The UK National Commission for UNESCO has organised several events today to mark World Press Freedom Day. One of them is: Is New Media killing journalism?
What the hell does this have to do with press freedom? Really? Questions like this publicly expose the bias some journalists still hold against the internet and their online colleagues. I’m mad as hell about this kind of intellectually lazy nonsense, and I’m not going to take it anymore.
And while I know and have worked with some of the people on the panel at the Frontline Club, it’s difficult to see that panel making a strong case to support new media, especially the professional troll Andrew Keen. The only reason that he is still given place at a podium is because he reinforces the professional biases of journalists looking for easy answers to job losses and finding a convenient straw man in ‘new media’ – the ‘murderer’ – and the ‘mob’ replacing the ‘old professional caste’. His ill-informed views may be comforting to some journalists, but they are palliative care for a professional ‘caste’, arrogant and bewildered in its decline. Furthermore, I’m a journalist, not some brahmin. And I don’t perceive a challenge to the arrogance of some journalists as a threat to journalism as a democratic institution.
And Keen pitting ‘expert journalists’ versus the uninformed masses is a dishonest representation of what the vast majority of journalists are: Generalists. As a journalist, I know a little bit about a lot of things, but my knowledge of most subjects is superficial given the constraints of time. We do our best to make sense of a fast-paced, fast changing world, but we must rely on the expert knowledge of others and have the skill to interpret that. More journalists should specialise because the complexity of the subjects that we follow is increasing. For example, how many business journalists, let alone general reporting journalists, have the chops to explain the unwinding of collateralised debt obligations to our readers and explain how they are in part responsible for the credit crunch?
But instead of calling journalists to a higher standard, Keen bemoans the lack of intellectual standards amongst the masses who “think we know better than expert journalists. Rather than enlightenment, we want the self-expression and the democratised interactivity of blogs and wikis.” Blaming the consumer for why your product isn’t selling is a common tactic of hapless executives leading their businesses into bankruptcy.
But let’s get back to the question: Is New Media killing journalism? The threat to the traditional business model of journalism could be interpreted as a threat challenge to press freedom. It takes money to mount journalistic investigations. But the threat to the business model of traditional journalism is not solely the fault of so-called new media, which isn’t that new unless you’ve had your head up your arse for more than a decade now. In the US, newspaper readership has been declining since the 1970s. It started long before the wide spread commercial availability of the internet. Classified ad sales for newspapers in the US have been declining, with only the occasional break, since the 1940s.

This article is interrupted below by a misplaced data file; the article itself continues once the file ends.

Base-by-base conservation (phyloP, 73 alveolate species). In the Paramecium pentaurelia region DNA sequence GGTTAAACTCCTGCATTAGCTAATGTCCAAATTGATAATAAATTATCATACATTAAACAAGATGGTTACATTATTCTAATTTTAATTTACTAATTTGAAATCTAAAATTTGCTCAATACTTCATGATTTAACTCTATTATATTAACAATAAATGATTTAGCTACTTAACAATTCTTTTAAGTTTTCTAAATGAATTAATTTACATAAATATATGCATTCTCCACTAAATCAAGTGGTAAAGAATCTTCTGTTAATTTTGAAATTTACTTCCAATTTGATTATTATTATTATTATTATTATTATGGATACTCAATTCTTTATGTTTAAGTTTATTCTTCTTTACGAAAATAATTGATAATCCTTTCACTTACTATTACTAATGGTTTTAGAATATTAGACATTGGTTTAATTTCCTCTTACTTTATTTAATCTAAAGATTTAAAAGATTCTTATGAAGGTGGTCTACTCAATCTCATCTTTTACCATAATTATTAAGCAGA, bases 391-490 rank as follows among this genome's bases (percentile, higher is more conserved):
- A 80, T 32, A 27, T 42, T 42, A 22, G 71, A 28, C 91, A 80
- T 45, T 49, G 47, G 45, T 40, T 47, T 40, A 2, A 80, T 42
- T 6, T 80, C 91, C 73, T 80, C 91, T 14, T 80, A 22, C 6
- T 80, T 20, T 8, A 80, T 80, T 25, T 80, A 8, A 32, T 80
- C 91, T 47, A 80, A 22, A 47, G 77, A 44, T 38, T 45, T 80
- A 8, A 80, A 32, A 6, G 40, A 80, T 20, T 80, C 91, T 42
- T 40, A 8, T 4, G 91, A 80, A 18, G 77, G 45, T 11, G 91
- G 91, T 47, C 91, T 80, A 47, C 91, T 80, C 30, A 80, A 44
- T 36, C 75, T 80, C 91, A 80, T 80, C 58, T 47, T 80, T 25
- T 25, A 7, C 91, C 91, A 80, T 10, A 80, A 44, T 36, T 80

Let’s phrase this question as it should, more honestly, be phrased. Is new media a threat to press freedom? Tell Iranian journalists whose papers have been shut down and have turned to the internet to continue their work that new media is a threat to press freedom. Tell Berkeley journalism student, James Karl Buck, that ‘new media’ is killing journalism and human rights when he used Twitter to tell Egyptian activists and the world that he had been arrested. Tell people in Burma the technology is a threat to press freedom when the media would not have had the pictures of the recent crack down had it not been for mobile phone technology and the internet. As Geoff Long writes on a blog (sorry Andrew, those damned amateurs again):
Whether it’s via cell phone, blog, picture sharing sites or old-fashioned email, the consensus is that more news got out, and got out a lot quicker, than during the last big uprising and crackdown in 1988.
If you are a supporter of press freedom, then it’s clear from example after example, that technology and new media have expanded, not erroded press freedom, often in the world’s most repressive countries.
This debate is not about press freedom, it’s about business models and technology. To cloak it as a threat to the democratic institution of journalism is dishonest and a distraction. The real question is how do we develop new business models to support the time consuming and therefore, costly, job of quality news gathering.
Instead, journalists fearful for their jobs and more importantly, their perceived positions of authority, have set up the ‘new media’ as the scapegoat. It’s an intellectually bankrupt argument that won’t stop their businesses from going bankrupt as well. I’m quite bullish about the future not only of press freedom, but also of journalism. However, it’s long past time to move on from this bloggers versus journalists, ‘new media’ versus journalism debate. It’s now a matter of urgency.
UPDATE: The amateurs on Mr Keen’s post actually have raised some valid and well researched points. Worth a look through the comments.
UPDATE: From Nico Macdonald’s notes, it looks like most of the journalists at the Frontline Club didn’t rise to the occasion to attack the straw man of ‘new media’ presented by Andrew Keen. That’s a good note on which to start the bank holiday weekend.